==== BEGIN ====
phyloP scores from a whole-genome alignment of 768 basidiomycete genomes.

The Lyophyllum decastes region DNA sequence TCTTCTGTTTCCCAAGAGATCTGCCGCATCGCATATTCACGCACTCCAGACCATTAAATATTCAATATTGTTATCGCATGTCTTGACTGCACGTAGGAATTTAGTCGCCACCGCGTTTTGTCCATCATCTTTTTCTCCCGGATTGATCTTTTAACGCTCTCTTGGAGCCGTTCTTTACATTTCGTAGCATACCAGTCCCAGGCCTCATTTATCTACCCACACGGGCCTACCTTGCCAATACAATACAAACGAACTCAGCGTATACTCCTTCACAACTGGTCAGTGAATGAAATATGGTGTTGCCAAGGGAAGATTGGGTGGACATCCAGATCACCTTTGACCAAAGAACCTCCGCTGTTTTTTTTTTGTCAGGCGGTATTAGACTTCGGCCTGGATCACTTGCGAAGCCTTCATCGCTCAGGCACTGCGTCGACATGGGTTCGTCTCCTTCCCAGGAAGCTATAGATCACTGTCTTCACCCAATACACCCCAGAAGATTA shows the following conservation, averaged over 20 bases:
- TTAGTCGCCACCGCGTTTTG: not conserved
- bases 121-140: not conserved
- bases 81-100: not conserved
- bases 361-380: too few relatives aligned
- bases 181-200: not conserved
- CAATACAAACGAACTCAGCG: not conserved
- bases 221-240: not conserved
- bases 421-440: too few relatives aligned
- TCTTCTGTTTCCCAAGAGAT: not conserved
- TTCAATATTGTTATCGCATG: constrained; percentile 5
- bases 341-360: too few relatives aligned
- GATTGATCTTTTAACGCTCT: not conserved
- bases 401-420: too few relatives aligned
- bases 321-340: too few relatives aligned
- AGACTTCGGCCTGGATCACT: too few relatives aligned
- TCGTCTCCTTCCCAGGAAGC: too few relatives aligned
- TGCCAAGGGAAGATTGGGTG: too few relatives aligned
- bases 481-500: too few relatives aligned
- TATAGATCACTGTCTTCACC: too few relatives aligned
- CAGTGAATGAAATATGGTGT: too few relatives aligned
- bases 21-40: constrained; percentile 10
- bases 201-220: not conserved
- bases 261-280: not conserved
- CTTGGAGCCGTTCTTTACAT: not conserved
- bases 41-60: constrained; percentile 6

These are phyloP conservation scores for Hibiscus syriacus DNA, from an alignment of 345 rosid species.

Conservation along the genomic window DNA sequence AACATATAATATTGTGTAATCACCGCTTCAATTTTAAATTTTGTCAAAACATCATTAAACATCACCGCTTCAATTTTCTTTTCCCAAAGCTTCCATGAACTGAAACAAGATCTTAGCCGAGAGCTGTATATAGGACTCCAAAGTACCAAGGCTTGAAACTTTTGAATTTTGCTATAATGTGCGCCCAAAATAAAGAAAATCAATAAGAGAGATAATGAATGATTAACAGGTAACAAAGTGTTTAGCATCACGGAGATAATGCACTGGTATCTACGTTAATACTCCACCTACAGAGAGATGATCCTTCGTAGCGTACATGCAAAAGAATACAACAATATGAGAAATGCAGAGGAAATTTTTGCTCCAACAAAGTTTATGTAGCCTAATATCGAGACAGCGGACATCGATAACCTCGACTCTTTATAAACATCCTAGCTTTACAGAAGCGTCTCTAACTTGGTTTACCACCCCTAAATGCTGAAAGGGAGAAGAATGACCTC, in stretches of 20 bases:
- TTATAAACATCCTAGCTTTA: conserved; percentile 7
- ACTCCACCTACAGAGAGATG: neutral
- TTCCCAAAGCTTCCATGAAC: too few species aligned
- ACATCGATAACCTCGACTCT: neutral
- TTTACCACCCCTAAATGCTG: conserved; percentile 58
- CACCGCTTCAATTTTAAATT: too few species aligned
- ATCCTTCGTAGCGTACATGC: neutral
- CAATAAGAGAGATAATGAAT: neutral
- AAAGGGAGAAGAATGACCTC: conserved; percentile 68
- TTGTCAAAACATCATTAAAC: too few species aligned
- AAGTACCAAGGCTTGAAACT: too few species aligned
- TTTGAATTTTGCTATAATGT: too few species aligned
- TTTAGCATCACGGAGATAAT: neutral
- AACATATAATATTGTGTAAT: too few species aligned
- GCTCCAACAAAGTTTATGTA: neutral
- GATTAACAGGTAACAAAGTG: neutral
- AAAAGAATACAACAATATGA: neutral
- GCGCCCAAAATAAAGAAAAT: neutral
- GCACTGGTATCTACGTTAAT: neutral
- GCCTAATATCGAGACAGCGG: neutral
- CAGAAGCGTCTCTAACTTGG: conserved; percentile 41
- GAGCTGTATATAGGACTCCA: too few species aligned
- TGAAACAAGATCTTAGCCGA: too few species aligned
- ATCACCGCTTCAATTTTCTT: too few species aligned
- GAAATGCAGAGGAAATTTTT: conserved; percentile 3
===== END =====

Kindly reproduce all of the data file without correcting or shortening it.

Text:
phyloP scores from a whole-genome alignment of 768 basidiomycete genomes.

The Lyophyllum decastes region DNA sequence TCTTCTGTTTCCCAAGAGATCTGCCGCATCGCATATTCACGCACTCCAGACCATTAAATATTCAATATTGTTATCGCATGTCTTGACTGCACGTAGGAATTTAGTCGCCACCGCGTTTTGTCCATCATCTTTTTCTCCCGGATTGATCTTTTAACGCTCTCTTGGAGCCGTTCTTTACATTTCGTAGCATACCAGTCCCAGGCCTCATTTATCTACCCACACGGGCCTACCTTGCCAATACAATACAAACGAACTCAGCGTATACTCCTTCACAACTGGTCAGTGAATGAAATATGGTGTTGCCAAGGGAAGATTGGGTGGACATCCAGATCACCTTTGACCAAAGAACCTCCGCTGTTTTTTTTTTGTCAGGCGGTATTAGACTTCGGCCTGGATCACTTGCGAAGCCTTCATCGCTCAGGCACTGCGTCGACATGGGTTCGTCTCCTTCCCAGGAAGCTATAGATCACTGTCTTCACCCAATACACCCCAGAAGATTA shows the following conservation, averaged over 20 bases:
- TTAGTCGCCACCGCGTTTTG: not conserved
- bases 121-140: not conserved
- bases 81-100: not conserved
- bases 361-380: too few relatives aligned
- bases 181-200: not conserved
- CAATACAAACGAACTCAGCG: not conserved
- bases 221-240: not conserved
- bases 421-440: too few relatives aligned
- TCTTCTGTTTCCCAAGAGAT: not conserved
- TTCAATATTGTTATCGCATG: constrained; percentile 5
- bases 341-360: too few relatives aligned
- GATTGATCTTTTAACGCTCT: not conserved
- bases 401-420: too few relatives aligned
- bases 321-340: too few relatives aligned
- AGACTTCGGCCTGGATCACT: too few relatives aligned
- TCGTCTCCTTCCCAGGAAGC: too few relatives aligned
- TGCCAAGGGAAGATTGGGTG: too few relatives aligned
- bases 481-500: too few relatives aligned
- TATAGATCACTGTCTTCACC: too few relatives aligned
- CAGTGAATGAAATATGGTGT: too few relatives aligned
- bases 21-40: constrained; percentile 10
- bases 201-220: not conserved
- bases 261-280: not conserved
- CTTGGAGCCGTTCTTTACAT: not conserved
- bases 41-60: constrained; percentile 6

These are phyloP conservation scores for Hibiscus syriacus DNA, from an alignment of 345 rosid species.

Conservation along the genomic window DNA sequence AACATATAATATTGTGTAATCACCGCTTCAATTTTAAATTTTGTCAAAACATCATTAAACATCACCGCTTCAATTTTCTTTTCCCAAAGCTTCCATGAACTGAAACAAGATCTTAGCCGAGAGCTGTATATAGGACTCCAAAGTACCAAGGCTTGAAACTTTTGAATTTTGCTATAATGTGCGCCCAAAATAAAGAAAATCAATAAGAGAGATAATGAATGATTAACAGGTAACAAAGTGTTTAGCATCACGGAGATAATGCACTGGTATCTACGTTAATACTCCACCTACAGAGAGATGATCCTTCGTAGCGTACATGCAAAAGAATACAACAATATGAGAAATGCAGAGGAAATTTTTGCTCCAACAAAGTTTATGTAGCCTAATATCGAGACAGCGGACATCGATAACCTCGACTCTTTATAAACATCCTAGCTTTACAGAAGCGTCTCTAACTTGGTTTACCACCCCTAAATGCTGAAAGGGAGAAGAATGACCTC, in stretches of 20 bases:
- TTATAAACATCCTAGCTTTA: conserved; percentile 7
- ACTCCACCTACAGAGAGATG: neutral
- TTCCCAAAGCTTCCATGAAC: too few species aligned
- ACATCGATAACCTCGACTCT: neutral
- TTTACCACCCCTAAATGCTG: conserved; percentile 58
- CACCGCTTCAATTTTAAATT: too few species aligned
- ATCCTTCGTAGCGTACATGC: neutral
- CAATAAGAGAGATAATGAAT: neutral
- AAAGGGAGAAGAATGACCTC: conserved; percentile 68
- TTGTCAAAACATCATTAAAC: too few species aligned
- AAGTACCAAGGCTTGAAACT: too few species aligned
- TTTGAATTTTGCTATAATGT: too few species aligned
- TTTAGCATCACGGAGATAAT: neutral
- AACATATAATATTGTGTAAT: too few species aligned
- GCTCCAACAAAGTTTATGTA: neutral
- GATTAACAGGTAACAAAGTG: neutral
- AAAAGAATACAACAATATGA: neutral
- GCGCCCAAAATAAAGAAAAT: neutral
- GCACTGGTATCTACGTTAAT: neutral
- GCCTAATATCGAGACAGCGG: neutral
- CAGAAGCGTCTCTAACTTGG: conserved; percentile 41
- GAGCTGTATATAGGACTCCA: too few species aligned
- TGAAACAAGATCTTAGCCGA: too few species aligned
- ATCACCGCTTCAATTTTCTT: too few species aligned
- GAAATGCAGAGGAAATTTTT: conserved; percentile 3